Original Research ARTICLE
Decreased Mortality Rate Among COVID-19 Patients Prescribed Statins: Data From Electronic Health Records in the US
- 1Department of Pediatrics, Stanford University School of Medicine, Stanford, CA, United States
- 2Department of Pediatrics, UCSF, San Francisco, CA, United States
- 3Bakar Computational Health Sciences Institute, UCSF, San Francisco, CA, United States
The severe respiratory illness due to SARS-CoV-2, the virus responsible for coronavirus disease 2019 (COVID-19), is triggered by an intense pro-inflammatory host response. Statins, prescribed primarily for lipid reduction, are known to have anti-inflammatory and immunomodulatory properties and have been associated with a reduced mortality rate among COVID-19 patients taking statins as reported in two recent retrospective studies. However, a meta-analysis that included nine studies showed that statin use did not improve in-hospital outcomes of those with COVID-19. In addition, concerns regarding the use of statins and an increase in COVID-19 infections have been raised, as statins may increase the expression of angiotensin-converting enzyme 2 (ACE2), the primary receptor for the SARS-CoV-2 virus. Our goal was to investigate the effect of statins in COVID-19 patients in a large, diverse patient population across the United States containing nearly 120,000 patients diagnosed with COVID-19. We used propensity score matching of demographics, comorbidities, and medication indication to compare statin-treated patients (N = 2,297) with matched controls (N = 4,594). We observed a small, but statistically significant, decrease in mortality among patients prescribed statins (16.1%) when compared with matched COVID-19-positive controls (18.0 to 20.6%). These results support previous evidence that statins do not increase COVID-19-related mortality and may, in fact, have a mitigating effect on severity of the disease reflected in a slight reduction in mortality. Mixed findings on effects of statins in COVID-19 patients reported in the literature should prompt prospective randomized controlled trials in order to define better who might be advantaged with respect to clinical outcomes.
In less than a year since its outbreak, the coronavirus disease 2019 (COVID-19) pandemic has taken over one million lives to date (1). The severity of COVID-19 symptoms in patients is strongly associated with being older and having pre-existing medical conditions (2). The severe respiratory illness of COVID-19 is primarily triggered by an intense pro-inflammatory host response (3). Statins—medications routinely prescribed for cholesterol and lipid lowering—are also known to have anti-inflammatory and immunomodulatory properties, capable of reducing inflammatory responses and oxidative stress (4–6). Furthermore, several observational studies have indicated that statin use may be effective in reducing mortality and hospitalization due to viral infections, such as influenza (7–9). Statins have also been shown to be beneficial for patients with various autoimmune inflammatory conditions (5) via several pathways.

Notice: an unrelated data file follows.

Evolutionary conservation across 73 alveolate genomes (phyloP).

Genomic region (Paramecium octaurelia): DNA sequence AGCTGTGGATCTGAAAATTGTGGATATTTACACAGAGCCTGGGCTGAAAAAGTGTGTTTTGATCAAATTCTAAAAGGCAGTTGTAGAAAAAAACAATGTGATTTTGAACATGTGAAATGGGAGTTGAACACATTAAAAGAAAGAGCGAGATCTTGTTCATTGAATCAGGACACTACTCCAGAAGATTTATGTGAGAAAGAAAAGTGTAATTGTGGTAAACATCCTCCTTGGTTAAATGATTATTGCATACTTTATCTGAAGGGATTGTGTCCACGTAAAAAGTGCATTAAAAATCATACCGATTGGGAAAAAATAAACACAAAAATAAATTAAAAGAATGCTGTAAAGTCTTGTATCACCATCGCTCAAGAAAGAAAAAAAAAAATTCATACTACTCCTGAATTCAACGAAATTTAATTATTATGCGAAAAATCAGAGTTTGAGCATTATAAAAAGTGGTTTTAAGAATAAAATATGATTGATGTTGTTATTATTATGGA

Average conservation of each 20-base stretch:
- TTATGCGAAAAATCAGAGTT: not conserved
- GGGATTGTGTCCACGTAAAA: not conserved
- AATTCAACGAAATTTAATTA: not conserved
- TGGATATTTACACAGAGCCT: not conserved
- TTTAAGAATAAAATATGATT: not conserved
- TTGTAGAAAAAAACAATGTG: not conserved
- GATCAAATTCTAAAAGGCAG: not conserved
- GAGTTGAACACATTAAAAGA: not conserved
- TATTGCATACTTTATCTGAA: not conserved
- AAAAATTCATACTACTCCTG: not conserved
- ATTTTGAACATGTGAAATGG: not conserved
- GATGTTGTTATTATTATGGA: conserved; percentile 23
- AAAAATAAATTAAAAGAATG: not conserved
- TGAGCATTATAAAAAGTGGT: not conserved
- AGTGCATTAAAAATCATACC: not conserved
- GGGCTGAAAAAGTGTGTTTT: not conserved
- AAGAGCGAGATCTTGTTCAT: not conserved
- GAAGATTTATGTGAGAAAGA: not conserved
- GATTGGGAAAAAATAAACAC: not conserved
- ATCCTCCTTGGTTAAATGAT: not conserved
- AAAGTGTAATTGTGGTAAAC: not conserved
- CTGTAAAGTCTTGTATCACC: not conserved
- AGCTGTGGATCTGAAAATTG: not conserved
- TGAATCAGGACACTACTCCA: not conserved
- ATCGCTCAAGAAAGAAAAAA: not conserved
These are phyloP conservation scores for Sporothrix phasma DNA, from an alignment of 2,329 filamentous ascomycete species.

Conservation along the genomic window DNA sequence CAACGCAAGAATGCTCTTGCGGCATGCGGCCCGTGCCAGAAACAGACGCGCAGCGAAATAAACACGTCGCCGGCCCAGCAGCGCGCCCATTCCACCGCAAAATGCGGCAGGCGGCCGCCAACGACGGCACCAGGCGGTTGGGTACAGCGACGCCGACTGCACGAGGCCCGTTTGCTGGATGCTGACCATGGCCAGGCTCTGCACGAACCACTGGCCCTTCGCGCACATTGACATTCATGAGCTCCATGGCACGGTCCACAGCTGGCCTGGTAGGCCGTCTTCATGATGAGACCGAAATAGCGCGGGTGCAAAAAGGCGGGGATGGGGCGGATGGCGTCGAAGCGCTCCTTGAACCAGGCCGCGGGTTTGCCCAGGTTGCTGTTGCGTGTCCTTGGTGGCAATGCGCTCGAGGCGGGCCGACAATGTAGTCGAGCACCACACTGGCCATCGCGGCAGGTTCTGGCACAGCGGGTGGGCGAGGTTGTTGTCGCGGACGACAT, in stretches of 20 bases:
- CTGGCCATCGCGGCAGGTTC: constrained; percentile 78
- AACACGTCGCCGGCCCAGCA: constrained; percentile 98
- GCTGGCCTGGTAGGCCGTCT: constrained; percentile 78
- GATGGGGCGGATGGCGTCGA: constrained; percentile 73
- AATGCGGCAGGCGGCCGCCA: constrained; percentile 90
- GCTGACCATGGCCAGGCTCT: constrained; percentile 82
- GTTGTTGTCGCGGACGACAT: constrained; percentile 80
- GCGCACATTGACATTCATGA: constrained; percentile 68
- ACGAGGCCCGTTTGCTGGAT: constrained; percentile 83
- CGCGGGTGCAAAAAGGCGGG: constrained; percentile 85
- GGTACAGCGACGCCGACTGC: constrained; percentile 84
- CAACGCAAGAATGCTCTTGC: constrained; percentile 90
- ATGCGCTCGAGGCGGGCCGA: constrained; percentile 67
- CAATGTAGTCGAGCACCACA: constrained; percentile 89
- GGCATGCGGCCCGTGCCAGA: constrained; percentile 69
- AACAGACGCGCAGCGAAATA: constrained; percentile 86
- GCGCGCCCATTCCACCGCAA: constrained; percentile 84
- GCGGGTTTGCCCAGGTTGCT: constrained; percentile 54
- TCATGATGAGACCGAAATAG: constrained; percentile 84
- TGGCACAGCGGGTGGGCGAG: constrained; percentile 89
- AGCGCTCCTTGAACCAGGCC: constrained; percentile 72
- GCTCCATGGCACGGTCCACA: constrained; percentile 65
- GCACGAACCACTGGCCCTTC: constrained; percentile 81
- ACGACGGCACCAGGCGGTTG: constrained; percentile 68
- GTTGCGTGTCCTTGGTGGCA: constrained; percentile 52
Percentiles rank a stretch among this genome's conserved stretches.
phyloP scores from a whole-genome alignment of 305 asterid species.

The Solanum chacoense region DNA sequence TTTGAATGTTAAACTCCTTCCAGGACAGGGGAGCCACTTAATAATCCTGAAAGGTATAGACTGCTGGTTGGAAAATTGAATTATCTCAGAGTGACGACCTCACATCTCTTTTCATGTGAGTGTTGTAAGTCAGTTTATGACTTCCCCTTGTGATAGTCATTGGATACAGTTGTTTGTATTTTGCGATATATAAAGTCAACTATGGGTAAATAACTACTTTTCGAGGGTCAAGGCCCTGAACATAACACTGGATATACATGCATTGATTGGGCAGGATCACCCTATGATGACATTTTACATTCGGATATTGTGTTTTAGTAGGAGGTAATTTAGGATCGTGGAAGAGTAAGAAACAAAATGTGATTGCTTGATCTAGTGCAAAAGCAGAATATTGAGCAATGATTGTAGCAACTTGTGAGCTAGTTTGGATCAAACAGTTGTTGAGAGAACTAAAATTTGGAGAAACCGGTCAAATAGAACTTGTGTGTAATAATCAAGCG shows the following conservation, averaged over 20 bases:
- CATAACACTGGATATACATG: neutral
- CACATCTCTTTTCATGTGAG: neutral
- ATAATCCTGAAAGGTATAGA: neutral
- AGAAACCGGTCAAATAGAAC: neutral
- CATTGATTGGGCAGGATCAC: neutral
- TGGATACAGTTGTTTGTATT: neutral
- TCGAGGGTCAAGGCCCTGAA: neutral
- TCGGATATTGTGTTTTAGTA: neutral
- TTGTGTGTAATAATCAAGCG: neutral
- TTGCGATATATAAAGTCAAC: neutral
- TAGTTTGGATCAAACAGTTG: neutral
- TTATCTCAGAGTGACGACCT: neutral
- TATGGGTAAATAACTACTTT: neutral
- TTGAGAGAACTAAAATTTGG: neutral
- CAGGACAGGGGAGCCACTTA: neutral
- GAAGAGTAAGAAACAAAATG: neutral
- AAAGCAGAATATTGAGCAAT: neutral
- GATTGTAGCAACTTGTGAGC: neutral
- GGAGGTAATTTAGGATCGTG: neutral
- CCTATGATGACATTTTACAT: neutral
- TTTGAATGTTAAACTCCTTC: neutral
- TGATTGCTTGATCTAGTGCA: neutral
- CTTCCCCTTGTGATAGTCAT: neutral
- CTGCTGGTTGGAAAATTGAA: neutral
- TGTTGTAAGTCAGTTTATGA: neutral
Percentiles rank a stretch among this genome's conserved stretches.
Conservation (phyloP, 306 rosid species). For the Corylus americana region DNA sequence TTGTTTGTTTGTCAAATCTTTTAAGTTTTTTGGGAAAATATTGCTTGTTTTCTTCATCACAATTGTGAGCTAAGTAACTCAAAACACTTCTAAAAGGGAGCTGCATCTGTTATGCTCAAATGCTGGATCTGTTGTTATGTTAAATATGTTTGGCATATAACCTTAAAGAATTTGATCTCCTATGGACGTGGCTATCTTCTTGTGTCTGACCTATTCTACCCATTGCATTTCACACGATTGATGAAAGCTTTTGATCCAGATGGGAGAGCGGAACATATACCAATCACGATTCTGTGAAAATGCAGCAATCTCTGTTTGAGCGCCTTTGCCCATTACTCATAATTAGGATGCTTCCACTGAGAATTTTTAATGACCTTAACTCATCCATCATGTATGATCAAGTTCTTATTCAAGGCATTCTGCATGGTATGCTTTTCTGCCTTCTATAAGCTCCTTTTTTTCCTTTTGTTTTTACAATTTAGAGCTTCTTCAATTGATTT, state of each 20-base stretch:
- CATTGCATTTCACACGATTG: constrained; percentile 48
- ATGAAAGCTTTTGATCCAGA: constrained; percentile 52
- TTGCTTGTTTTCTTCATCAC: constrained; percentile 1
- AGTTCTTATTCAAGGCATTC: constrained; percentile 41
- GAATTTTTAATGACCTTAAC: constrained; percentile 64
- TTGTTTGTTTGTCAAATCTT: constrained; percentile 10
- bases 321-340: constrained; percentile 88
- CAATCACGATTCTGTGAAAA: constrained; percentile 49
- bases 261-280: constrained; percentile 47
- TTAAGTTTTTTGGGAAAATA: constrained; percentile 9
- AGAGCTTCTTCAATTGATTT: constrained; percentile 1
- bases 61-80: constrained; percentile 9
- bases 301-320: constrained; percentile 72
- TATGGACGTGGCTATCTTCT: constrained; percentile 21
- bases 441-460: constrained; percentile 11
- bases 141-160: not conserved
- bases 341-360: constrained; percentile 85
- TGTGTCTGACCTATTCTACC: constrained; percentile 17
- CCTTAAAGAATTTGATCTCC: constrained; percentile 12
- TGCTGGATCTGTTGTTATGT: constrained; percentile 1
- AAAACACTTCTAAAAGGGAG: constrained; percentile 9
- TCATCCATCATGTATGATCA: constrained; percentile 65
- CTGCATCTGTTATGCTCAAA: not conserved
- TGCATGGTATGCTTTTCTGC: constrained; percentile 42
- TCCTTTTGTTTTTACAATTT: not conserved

The potential capability of statins to reduce the severity of COVID-10 outcomes has been investigated recently in several retrospective studies. Specifically, in a study of 13,981 COVID-19 patients in Hubei Province, China (10) and in a smaller study of 154 elderly patients in nursing home residents in Belgium (11), the use of statins was associated with a reduced mortality rate. However, a meta-analysis that included nine studies (for a total of 3,449 patients) showed that statin use did not improve in-hospital outcomes of those with COVID-19 (12). Furthermore, an increased mortality rate was observed among COVID-19 patients with Type-2 diabetes taking statins (13). In addition, concerns regarding the use of statins and an increase in COVID-19 infections have been raised, as statins can increase the expression of angiotensin-converting enzyme 2 (ACE2), the primary receptor for the SARS-CoV-2 virus (14). Electronic health records (EHR) provide an opportunity to study therapeutic effects on a population level. Our goal was to leverage data from electronic health records covering a comprehensive population of nearly 120,000 COVID-19 patients to investigate the potential effects of statin use in COVID-19 patients in a large, diverse population in the United States.